The Notes application should be fully functioning. There is one remaining small task to perform, and that is to integrate it with the OS.

The traditional way on Unix-like systems is to add a shell script in a directory in /etc. The Linux community has defined the LSB Init Script format for this

purpose, but since each OS has a different standard for scripts to manage background processes, PM2 has a command to generate the correct script for each.

Let’s start with svc-userauth, and run these commands:

ubuntu@svc-userauth:/opt/pm2$ sudo npm run save 

> pm2-userauth@1.0.0 save /opt/pm2

> pm2 save 

[PM2] Saving current process list… 

[PM2] Successfully saved in /home/ubuntu/.pm2/dump.pm2 ubuntu@svc-userauth:/opt/pm2$ sudo npm run startup

> pm2-userauth@1.0.0 startup /opt/pm2

> pm2 startup 

[PM2] Init System found: systemd Platform systemd

… much output Target path

/etc/systemd/system/pm2-root.service Command list

[ ‘systemctl enable pm2-root’ ]

… much output 

With npm run save, we run the pm2 save command. This command saves the current configuration into a file in your home directory.

With npm run startup, we run the pm2 startup command. This converts the saved current configuration into a script for the current OS that will manage the PM2 system. PM2, in turn, manages the set of processes you’ve configured with PM2.

In this case, it identified the presence of the systemd init system, which is the standard for Ubuntu. It generated a file, /etc/systemd/system/pm2- root.service, that tells Ubuntu about PM2. In amongst the output, it tells us how to use systemctl to start and stop the PM2 service.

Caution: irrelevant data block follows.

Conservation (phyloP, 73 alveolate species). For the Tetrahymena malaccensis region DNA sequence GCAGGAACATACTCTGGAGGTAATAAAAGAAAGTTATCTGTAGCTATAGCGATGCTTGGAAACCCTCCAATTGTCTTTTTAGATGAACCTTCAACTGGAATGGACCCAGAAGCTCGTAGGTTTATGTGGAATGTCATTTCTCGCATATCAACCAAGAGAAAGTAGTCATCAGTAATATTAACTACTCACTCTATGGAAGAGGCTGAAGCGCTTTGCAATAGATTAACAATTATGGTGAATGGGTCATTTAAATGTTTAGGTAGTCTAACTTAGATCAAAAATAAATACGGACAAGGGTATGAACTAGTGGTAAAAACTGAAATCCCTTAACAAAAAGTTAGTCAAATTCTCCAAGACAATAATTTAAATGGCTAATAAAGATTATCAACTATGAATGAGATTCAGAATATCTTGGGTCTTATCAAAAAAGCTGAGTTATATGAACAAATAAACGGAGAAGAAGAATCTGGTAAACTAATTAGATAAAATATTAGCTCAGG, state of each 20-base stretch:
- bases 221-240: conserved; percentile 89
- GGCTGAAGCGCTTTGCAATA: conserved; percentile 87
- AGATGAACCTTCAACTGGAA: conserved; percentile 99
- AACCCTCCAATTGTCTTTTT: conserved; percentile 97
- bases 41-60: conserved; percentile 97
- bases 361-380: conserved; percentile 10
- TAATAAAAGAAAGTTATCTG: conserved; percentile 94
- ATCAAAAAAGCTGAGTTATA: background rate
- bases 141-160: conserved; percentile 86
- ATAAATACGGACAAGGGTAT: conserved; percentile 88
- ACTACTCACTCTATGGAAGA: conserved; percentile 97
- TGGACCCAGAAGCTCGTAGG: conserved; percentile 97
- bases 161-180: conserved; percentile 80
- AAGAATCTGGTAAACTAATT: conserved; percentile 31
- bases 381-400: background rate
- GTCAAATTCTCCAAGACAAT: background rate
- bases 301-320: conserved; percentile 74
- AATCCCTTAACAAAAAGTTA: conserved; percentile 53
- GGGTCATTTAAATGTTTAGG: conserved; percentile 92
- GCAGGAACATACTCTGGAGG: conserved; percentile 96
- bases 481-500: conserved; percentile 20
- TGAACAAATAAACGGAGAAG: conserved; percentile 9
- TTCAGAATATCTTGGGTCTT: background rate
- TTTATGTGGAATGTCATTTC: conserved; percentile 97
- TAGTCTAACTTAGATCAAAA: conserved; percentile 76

Do the same on svc-notes to implement the background service there as well. And now we can test restarting the two servers with the following commands:

$ multipass restart svc-userauth

$ multipass restart svc-notes

$ multipass list

Name         State   IPv4         Image

svc-notes    Running Ubuntu 18.04 LTS

svc-userauth Running Ubuntu 18.04 LTS 

The machines should restart correctly, and with no intervention on our part, the services will be running. You should be able to put the Notes application through its paces and see that it works. The Twitter login functionality will not work at this time because we did not supply Twitter tokens.

It is especially informative to run this on each server:

ubuntu@svc-notes:~$ cd /opt/pm2

ubuntu@svc-notes:/opt/pm2$ sudo ./node_modules/.bin/pm2 monit 

The monit command starts a monitoring console showing some statistics including CPU and memory use, as well as logging output.

When done, run the following command:

$ multipass stop svc-userauth

$ multipass stop svc-notes 

This, of course, shuts down the service instances. Because of the work we’ve done, you’ll be able to start them back up at any time.

We’ve learned a lot in this section about configuring the Notes application as a managed background process. With a collection of shell scripts and configuration files, we put together a system to manage these services as background processes using PM2. By writing our own scripts, we got a clearer idea of how the underlying plumbing works.

With that, we are ready to wrap up the chapter.

Source: Herron David (2020), Node.js Web Development: Server-side web development made easy with Node 14 using practical examples, Packt Publishing.